Here’s where this story actually starts to matter. Because on a microeconomic scale, it’s an extreme but accurate portrayal of what is happening in 21st century urban America.  The city has a massive infrastructure that is designed to support it’s singular industry, casino gaming. Over 30 million people a year visit the city. Another 40,000 are employed by the casinos. None of them live in Atlantic City. Because the city of Atlantic City has 39,000 people. 75% of those people own no property. Which means that the city’s lone source of income, property taxes, is funded almost entirely by the lone industry in the city-casinos. 80% of city revenue comes from the property taxes paid by the casinos.  Which is great. Until the economy takes a turn for the worse, and a neighboring state opens a few casinos and then the industry tanks.

In 2015, four of Atlantic City’s 11 casinos closed.  And the fifth, the Borgata, the largest tax payer in the city was awarded a $150M tax ruling that makes it so they don’t have to pay taxes to the city for years or until the debt is paid off. Which means that Atlantic City lost about half of its tax revenue, almost overnight.

That’s how 39,000 people get behind a $100M eight ball.

In Atlantic City it’s the casinos. In Detroit it was the auto industry. In Baltimore, it was the steel industry. Name the town and the outcomes are the same. High paying, working class jobs have left urban America because they’ve moved overseas, been automated or moved to the suburbs.  And those that do work in the cities live outside of it. That’s always been the case in Atlantic City. So those left behind, the urban poor, live in a city that quickly runs out of money during an economic downturn and the basic services, schools, police and safety and general infrastructure-see Flint, MI-break down. And the urban gap widens.

In the four decades that Atlantic City has had gambling, the revenue generated by that gambling is in the tens of billions of dollars. The property values have increased over 600%. But the people of Atlantic City haven’t benefited much. They have double the unemployment rate of the rest of the state. Their median income is a third of the rest of the state. Their crime rate is six times the rest of the state. 30% live under the poverty level. Beyond the gaming and tourist attractions-the ones still open are actually amazing-the city of Atlantic City is an urban wasteland. And in about a month, they’re about to stop paying their teachers…and their cops…and their firefighters. It’s a cycle of despair we don’t have a way out of.  And it’s bad for all of us, not just them.

Enter the State of New Jersey. The bow-tied mayor has a point. This is why municipalities organize into counties and why counties organize into states and states organize into a union. They do it to minimize risk. The state clearly benefited by the fact that South Jersey’s economy boomed in the last decade. And the city gets 0% of the gaming revenue, unlike the 2% being proposed for the cities hosting the development of proposed North Jersey Casinos-which will kill Atlantic City by the way. But in the mean time,  now that Atlantic City is suffering, it’s time to help them weather the storm. Right?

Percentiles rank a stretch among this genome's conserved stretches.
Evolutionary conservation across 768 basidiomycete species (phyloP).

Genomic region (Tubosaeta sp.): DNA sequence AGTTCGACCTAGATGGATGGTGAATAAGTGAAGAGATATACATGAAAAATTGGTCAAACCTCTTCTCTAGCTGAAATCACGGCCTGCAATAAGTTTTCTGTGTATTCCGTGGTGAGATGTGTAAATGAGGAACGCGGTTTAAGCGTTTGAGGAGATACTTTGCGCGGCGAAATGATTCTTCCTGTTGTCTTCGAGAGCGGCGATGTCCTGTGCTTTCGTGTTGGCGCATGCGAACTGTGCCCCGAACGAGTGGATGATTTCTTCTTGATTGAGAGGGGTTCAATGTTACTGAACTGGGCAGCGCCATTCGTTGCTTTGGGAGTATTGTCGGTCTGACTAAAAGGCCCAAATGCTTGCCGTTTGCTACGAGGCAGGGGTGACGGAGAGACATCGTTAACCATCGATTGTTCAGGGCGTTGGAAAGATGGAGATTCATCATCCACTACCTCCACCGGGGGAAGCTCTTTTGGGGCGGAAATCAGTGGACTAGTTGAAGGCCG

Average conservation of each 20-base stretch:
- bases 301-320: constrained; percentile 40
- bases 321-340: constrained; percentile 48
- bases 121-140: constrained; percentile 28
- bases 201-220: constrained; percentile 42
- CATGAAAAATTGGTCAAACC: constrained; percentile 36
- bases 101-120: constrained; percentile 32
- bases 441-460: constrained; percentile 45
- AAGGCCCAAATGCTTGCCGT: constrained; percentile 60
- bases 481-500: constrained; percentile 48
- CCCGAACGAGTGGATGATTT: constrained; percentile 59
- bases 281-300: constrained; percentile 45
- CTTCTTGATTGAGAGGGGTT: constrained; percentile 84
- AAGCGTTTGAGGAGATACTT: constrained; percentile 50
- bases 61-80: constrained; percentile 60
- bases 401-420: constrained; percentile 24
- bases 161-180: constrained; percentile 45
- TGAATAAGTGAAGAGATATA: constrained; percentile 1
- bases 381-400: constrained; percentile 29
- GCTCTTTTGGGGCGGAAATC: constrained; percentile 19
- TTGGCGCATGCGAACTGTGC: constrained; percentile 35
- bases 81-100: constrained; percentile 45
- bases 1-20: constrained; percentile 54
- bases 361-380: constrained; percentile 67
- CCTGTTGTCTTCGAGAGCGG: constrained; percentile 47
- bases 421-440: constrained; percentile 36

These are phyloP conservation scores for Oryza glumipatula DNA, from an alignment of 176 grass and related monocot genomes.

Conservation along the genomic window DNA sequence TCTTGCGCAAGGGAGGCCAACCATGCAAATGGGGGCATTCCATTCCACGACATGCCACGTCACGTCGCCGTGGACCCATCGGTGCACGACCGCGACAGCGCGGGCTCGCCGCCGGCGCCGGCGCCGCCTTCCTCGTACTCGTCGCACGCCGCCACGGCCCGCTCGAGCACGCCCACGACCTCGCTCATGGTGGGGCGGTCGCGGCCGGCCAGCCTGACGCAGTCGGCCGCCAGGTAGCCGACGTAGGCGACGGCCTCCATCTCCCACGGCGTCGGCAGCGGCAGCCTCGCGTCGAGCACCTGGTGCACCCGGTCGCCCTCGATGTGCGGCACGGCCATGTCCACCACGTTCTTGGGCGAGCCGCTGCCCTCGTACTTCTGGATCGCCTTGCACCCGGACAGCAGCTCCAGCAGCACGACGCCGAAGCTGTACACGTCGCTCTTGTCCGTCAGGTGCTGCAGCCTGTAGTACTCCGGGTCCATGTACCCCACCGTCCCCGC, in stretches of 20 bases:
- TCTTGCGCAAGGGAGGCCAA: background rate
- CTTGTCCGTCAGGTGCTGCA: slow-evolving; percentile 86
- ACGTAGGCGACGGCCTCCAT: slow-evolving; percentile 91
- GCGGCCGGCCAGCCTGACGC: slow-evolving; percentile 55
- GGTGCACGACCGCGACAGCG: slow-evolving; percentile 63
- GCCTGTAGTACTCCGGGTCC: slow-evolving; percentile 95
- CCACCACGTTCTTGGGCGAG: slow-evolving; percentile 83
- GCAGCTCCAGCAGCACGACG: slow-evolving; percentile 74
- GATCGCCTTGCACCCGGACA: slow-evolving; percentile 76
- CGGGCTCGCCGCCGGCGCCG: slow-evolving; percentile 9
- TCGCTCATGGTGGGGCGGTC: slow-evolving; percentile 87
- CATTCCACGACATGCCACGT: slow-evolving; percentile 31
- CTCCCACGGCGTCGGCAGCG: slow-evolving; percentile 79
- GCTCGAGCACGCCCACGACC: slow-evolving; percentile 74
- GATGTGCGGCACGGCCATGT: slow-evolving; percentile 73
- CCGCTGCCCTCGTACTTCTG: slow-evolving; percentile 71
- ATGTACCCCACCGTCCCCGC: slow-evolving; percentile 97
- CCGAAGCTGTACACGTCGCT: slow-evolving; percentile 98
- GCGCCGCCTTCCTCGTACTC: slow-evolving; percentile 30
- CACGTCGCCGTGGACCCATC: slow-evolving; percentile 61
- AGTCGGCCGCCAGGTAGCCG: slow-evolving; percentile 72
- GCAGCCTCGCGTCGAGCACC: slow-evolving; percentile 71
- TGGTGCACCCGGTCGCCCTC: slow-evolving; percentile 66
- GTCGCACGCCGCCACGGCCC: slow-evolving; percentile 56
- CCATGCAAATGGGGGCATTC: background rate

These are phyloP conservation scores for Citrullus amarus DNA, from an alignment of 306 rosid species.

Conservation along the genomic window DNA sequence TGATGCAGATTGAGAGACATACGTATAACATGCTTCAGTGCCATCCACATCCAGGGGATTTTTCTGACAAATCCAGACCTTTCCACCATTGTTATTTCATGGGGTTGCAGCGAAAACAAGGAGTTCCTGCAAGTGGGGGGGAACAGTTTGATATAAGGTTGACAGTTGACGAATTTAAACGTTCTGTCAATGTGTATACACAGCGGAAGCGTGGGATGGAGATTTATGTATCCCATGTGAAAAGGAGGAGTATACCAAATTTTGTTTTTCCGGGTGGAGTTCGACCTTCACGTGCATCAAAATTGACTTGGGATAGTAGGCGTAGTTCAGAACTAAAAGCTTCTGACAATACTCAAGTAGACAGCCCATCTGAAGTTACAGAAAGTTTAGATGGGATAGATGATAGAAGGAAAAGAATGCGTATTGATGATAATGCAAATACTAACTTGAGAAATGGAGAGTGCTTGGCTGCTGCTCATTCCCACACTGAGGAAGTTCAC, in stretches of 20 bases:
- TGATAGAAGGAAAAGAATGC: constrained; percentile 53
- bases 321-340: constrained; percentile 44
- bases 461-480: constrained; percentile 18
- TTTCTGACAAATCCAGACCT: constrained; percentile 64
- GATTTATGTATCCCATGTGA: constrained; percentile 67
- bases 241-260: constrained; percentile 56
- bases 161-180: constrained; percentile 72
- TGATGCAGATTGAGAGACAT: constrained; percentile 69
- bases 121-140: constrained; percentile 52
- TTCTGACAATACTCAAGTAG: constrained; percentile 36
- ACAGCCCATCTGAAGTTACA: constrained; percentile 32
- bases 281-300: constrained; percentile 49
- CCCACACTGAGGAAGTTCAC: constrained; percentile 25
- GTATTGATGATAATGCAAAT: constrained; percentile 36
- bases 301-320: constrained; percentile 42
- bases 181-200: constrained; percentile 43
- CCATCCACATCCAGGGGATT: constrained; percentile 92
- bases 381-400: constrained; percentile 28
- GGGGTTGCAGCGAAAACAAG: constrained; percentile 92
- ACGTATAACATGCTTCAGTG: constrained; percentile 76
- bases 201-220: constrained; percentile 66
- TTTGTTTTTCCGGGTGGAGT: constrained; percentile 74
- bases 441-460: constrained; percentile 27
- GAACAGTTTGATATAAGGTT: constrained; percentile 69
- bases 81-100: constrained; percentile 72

Here’s the second part of the discussion that actually matters. The governor can’t help.  Because the state is broke too. Not the same way that Atlantic City is broke. The state can pay its current bills. It just can’t pay it’s future ones. Here’s why.

When you look at New Jersey’s government spending on a macro level, it looks pretty unremarkable. New Jersey has the 8th largest budget in America for the 8th largest economy in America generated by the 11th largest population. New Jersey spends just over $11K per citizen, which is 12th highest in the country. As bad as taxes feel in New Jersey, the state collects about $10K in taxes per citizen which is the 17th most in the country.  Which means that the state runs about about a thousand dollars per citizen in the red each year. Which sounds bad but it’s actually better then neighboring Pennsylvania, New York, Connecticut and Massachusetts. Only 10 states run at a surplus. The others close the gap with planned federal funding or other assistance programs. So what’s wrong with New Jersey?

Well, the big one is this. For the last 20 years, the state government has decided not to fund it’s pension program.

If you listen to the governor talk about the issue, you’ll hear him speak  of a massive out of control pension program that has suffered mismanagement resulting from public unions having their way with the government contracts. Which there’s certainly truth to. But when you actually look at the numbers, it’s about on par with other states expenditures. New Jersey spends about $1,100 per citizen on pensions, the 8th most in the country, entirely aligned with the size of its economy-less than New York, about the same as Pennsylvania. There’s one difference though. New Jersey hasn’t fully funded its pension fund for the last 20 years. In fact, from 2001 to 2004, they didn’t fund it at all. And now, New Jersey has a $37B pension gap for a state with $100B budget.  Which means they can pay pensions to those currently retired, but unless something changes, those retiring in the future will have nothing.